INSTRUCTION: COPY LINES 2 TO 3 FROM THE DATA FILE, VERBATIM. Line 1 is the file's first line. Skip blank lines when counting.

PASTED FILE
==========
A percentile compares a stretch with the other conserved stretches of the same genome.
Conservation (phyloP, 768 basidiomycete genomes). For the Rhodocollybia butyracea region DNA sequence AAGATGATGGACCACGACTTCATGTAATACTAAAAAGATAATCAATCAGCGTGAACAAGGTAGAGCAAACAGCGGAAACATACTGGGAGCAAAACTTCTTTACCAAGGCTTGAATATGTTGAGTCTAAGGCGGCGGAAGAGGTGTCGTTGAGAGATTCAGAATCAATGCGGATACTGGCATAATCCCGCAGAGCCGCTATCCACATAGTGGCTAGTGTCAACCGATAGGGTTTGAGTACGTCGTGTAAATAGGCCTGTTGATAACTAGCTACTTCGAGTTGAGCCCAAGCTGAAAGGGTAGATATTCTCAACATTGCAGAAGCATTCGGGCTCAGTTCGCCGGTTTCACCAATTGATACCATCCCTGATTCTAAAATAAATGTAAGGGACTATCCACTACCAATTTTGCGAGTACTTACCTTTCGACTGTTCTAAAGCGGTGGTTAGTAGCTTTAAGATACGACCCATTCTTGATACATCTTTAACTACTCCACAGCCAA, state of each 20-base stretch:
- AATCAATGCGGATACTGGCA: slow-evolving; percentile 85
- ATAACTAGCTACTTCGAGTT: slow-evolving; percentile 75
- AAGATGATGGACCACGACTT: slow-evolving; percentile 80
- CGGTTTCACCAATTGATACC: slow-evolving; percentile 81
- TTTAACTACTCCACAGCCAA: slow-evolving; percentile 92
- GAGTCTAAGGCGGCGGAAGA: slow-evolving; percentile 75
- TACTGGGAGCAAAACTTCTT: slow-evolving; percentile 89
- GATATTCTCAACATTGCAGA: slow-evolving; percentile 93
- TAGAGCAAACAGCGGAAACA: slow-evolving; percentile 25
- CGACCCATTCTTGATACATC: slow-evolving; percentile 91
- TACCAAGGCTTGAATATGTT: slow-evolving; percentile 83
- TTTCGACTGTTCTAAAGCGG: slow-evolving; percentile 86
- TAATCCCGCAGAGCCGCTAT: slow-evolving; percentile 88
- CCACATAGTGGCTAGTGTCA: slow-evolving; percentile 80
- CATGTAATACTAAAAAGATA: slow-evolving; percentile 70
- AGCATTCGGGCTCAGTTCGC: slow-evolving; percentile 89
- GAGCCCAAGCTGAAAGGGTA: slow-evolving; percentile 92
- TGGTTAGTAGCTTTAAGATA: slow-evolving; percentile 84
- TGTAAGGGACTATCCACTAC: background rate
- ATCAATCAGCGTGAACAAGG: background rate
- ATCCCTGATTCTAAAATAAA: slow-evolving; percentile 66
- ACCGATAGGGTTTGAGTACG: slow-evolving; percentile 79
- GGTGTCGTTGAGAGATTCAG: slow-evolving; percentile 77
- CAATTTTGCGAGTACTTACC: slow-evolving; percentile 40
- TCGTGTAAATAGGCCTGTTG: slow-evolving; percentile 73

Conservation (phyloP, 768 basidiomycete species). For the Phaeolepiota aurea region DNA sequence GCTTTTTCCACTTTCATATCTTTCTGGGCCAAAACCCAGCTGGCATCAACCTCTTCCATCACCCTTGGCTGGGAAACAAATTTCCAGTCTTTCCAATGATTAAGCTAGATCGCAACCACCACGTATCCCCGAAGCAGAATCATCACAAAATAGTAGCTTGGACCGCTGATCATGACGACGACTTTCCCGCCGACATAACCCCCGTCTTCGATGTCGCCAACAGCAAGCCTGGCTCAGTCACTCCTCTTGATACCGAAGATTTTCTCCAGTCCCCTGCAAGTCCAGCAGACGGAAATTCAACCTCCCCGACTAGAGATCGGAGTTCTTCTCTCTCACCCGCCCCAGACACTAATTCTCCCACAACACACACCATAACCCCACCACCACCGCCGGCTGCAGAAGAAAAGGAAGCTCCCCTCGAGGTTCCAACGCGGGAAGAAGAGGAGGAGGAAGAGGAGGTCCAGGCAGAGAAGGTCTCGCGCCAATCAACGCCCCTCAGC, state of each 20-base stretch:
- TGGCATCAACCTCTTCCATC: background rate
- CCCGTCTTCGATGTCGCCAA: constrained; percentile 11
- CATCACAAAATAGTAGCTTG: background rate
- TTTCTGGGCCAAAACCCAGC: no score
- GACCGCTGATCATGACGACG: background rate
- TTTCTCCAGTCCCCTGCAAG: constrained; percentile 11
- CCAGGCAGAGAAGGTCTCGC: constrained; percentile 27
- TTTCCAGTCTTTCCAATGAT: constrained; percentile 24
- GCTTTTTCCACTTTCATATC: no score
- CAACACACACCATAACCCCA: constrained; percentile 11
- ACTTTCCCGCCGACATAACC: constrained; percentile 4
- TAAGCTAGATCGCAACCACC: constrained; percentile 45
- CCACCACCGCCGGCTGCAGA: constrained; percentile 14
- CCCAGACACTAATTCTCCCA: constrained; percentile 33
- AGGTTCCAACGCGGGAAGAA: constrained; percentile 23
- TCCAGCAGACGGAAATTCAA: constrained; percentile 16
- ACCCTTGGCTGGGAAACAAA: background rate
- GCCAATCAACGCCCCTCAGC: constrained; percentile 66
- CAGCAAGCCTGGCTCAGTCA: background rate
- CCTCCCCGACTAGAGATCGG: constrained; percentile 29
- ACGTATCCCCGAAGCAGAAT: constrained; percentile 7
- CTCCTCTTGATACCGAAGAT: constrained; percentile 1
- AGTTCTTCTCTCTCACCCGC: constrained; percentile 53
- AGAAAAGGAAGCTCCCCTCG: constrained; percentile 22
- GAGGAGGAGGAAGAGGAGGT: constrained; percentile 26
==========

Conservation (phyloP, 768 basidiomycete genomes). For the Rhodocollybia butyracea region DNA sequence AAGATGATGGACCACGACTTCATGTAATACTAAAAAGATAATCAATCAGCGTGAACAAGGTAGAGCAAACAGCGGAAACATACTGGGAGCAAAACTTCTTTACCAAGGCTTGAATATGTTGAGTCTAAGGCGGCGGAAGAGGTGTCGTTGAGAGATTCAGAATCAATGCGGATACTGGCATAATCCCGCAGAGCCGCTATCCACATAGTGGCTAGTGTCAACCGATAGGGTTTGAGTACGTCGTGTAAATAGGCCTGTTGATAACTAGCTACTTCGAGTTGAGCCCAAGCTGAAAGGGTAGATATTCTCAACATTGCAGAAGCATTCGGGCTCAGTTCGCCGGTTTCACCAATTGATACCATCCCTGATTCTAAAATAAATGTAAGGGACTATCCACTACCAATTTTGCGAGTACTTACCTTTCGACTGTTCTAAAGCGGTGGTTAGTAGCTTTAAGATACGACCCATTCTTGATACATCTTTAACTACTCCACAGCCAA, state of each 20-base stretch:
- AATCAATGCGGATACTGGCA: slow-evolving; percentile 85